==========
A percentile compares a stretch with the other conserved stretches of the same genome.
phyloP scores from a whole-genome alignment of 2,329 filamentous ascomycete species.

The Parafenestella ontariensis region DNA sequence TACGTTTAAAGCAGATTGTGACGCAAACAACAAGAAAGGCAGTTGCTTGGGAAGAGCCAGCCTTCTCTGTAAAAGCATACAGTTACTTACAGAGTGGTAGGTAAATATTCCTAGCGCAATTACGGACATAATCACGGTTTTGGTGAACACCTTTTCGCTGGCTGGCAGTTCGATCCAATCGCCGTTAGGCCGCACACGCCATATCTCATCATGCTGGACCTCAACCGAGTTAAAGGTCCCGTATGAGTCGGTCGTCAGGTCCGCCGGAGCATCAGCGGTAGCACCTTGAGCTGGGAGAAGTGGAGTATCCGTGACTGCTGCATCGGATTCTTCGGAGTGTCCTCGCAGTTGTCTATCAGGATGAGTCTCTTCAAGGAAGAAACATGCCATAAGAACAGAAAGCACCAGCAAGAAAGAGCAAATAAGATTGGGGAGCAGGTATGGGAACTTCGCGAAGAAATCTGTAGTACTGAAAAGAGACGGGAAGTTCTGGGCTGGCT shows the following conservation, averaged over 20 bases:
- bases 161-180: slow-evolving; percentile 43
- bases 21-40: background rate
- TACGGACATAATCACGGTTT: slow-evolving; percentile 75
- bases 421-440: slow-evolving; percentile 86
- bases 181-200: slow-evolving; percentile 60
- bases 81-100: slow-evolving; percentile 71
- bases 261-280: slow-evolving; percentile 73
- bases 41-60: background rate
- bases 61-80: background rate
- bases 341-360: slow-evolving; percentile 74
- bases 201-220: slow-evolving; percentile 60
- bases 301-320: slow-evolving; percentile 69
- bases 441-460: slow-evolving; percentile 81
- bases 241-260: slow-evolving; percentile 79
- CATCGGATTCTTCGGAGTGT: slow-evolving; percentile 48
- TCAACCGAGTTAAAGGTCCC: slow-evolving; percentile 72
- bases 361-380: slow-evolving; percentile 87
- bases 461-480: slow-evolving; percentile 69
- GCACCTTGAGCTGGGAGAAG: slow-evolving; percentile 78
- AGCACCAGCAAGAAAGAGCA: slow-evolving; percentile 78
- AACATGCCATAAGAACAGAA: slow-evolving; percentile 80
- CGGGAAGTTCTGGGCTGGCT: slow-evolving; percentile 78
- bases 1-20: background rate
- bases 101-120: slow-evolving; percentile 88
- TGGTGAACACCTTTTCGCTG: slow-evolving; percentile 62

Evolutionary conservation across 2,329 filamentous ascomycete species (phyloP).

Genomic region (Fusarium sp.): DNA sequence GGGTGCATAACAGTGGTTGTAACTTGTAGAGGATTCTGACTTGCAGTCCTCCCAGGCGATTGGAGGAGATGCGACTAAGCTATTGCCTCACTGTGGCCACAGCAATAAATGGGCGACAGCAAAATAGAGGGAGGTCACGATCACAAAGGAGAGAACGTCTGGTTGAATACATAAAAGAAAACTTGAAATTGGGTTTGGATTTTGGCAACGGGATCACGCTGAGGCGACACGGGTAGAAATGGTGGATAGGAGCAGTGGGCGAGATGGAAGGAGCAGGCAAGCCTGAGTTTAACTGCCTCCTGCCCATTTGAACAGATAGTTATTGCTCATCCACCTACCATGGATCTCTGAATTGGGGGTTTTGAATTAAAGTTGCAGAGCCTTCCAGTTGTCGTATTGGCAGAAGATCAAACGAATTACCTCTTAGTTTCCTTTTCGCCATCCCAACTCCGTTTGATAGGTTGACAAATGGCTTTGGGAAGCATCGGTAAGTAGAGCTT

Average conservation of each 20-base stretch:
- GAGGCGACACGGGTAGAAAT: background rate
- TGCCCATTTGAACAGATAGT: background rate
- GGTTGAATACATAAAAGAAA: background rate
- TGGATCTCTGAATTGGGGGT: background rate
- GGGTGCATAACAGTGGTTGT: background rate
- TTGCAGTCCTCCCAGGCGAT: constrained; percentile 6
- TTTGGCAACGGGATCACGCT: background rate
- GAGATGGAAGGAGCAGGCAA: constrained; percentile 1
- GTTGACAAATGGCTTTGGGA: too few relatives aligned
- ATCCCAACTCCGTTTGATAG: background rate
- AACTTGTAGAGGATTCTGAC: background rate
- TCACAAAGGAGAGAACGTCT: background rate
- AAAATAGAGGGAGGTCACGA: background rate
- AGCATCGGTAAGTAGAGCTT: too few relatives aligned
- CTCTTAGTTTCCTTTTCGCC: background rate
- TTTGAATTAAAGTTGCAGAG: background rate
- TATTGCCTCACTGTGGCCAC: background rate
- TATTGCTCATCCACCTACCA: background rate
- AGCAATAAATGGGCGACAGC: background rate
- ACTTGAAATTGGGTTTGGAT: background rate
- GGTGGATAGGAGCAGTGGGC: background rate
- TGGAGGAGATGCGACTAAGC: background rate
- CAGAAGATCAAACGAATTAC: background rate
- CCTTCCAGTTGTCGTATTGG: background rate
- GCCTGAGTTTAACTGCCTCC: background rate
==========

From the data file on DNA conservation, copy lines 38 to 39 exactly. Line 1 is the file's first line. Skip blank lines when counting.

- TTTGGCAACGGGATCACGCT: background rate
- GAGATGGAAGGAGCAGGCAA: constrained; percentile 1